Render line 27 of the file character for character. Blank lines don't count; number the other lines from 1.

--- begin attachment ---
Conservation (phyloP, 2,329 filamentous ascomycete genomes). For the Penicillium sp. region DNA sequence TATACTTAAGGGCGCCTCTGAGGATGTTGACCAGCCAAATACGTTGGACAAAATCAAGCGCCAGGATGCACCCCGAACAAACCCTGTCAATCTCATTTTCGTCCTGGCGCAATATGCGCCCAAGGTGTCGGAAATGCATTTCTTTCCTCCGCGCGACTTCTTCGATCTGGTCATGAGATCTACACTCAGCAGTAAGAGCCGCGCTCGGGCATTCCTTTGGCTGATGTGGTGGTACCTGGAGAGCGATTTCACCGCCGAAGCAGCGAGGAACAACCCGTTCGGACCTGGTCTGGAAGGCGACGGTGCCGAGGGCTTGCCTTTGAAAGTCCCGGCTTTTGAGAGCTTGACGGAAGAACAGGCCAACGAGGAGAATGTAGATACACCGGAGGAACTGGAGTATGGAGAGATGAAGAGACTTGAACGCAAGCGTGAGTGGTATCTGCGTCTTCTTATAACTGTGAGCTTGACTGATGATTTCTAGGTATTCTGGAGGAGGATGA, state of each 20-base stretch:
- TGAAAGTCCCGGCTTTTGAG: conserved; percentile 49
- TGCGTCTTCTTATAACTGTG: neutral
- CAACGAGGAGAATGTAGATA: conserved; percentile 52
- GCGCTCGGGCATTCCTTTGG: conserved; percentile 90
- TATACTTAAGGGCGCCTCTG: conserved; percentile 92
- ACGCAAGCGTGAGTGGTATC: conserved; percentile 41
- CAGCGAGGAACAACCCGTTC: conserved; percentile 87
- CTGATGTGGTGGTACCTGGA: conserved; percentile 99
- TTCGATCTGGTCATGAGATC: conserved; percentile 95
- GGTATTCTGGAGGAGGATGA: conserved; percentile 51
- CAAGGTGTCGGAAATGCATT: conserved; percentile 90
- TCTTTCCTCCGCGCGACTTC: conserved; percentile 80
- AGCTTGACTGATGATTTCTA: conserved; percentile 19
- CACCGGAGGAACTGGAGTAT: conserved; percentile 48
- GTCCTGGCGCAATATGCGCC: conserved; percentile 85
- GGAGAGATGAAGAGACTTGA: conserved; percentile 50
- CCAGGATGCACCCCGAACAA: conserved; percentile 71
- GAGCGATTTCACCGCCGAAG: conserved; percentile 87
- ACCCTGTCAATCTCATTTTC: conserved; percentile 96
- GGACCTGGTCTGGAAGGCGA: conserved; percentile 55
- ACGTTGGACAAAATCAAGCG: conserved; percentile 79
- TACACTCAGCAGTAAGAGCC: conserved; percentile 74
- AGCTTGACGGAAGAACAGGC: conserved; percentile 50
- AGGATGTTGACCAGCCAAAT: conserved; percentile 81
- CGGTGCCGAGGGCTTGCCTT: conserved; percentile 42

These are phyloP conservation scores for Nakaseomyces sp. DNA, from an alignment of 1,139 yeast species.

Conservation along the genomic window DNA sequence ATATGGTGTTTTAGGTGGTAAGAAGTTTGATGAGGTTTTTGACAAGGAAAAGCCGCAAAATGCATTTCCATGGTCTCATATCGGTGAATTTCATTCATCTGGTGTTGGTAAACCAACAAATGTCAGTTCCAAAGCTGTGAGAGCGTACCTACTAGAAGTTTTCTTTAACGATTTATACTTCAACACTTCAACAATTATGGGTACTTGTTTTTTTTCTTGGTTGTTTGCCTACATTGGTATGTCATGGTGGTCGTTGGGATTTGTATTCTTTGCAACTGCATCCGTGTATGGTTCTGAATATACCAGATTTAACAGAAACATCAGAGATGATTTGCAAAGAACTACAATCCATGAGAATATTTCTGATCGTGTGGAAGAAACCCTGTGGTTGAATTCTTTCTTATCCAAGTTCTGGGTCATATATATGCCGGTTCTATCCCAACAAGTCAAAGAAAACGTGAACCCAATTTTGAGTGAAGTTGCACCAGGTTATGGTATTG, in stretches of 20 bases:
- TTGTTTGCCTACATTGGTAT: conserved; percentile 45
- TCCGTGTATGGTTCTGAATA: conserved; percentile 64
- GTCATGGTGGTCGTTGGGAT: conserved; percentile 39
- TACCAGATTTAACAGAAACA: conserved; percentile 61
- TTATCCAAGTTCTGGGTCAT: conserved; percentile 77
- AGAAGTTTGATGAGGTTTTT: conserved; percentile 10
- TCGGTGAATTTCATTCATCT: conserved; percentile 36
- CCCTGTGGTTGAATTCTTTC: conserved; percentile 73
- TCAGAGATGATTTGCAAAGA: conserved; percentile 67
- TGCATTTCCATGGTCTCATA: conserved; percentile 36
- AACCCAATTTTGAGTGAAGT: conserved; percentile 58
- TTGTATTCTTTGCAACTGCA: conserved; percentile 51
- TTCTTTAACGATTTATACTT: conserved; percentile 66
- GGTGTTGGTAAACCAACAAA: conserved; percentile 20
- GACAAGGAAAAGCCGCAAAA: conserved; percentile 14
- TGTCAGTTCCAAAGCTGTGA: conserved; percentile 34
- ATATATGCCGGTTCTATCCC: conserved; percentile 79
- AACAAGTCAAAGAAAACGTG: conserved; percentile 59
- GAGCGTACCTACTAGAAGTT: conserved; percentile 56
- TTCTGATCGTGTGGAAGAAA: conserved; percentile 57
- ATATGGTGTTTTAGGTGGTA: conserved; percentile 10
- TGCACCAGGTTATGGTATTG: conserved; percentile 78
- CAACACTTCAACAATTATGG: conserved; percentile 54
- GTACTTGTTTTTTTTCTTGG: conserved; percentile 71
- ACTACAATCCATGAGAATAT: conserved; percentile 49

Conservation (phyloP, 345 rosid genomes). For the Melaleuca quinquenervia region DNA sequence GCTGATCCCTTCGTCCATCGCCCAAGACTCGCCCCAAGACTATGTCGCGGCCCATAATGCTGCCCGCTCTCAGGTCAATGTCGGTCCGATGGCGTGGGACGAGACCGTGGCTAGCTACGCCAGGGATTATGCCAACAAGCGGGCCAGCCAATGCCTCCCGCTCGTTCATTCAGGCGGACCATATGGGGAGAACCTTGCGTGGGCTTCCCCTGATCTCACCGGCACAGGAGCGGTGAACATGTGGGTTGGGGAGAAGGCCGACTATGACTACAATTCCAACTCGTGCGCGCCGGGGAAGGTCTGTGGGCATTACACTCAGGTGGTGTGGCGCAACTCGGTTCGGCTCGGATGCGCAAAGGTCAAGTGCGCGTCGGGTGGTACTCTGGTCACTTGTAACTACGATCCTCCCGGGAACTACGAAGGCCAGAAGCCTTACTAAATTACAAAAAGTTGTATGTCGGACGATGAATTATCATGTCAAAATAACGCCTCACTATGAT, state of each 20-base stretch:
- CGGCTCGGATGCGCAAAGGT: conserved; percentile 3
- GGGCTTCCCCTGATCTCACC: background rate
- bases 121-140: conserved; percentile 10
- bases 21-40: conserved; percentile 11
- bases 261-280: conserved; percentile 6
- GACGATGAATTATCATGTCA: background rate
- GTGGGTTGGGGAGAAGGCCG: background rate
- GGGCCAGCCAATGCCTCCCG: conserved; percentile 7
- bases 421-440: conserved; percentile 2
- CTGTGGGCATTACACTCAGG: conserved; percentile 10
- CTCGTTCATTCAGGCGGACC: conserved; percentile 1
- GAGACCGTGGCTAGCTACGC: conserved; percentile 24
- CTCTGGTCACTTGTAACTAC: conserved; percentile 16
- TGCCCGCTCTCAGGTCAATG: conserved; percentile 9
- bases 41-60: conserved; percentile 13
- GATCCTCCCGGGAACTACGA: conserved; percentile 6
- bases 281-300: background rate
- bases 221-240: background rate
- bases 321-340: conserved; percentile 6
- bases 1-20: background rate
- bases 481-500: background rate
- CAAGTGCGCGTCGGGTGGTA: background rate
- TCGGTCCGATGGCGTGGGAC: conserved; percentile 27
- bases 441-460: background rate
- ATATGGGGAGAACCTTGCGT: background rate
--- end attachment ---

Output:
These are phyloP conservation scores for Nakaseomyces sp. DNA, from an alignment of 1,139 yeast species.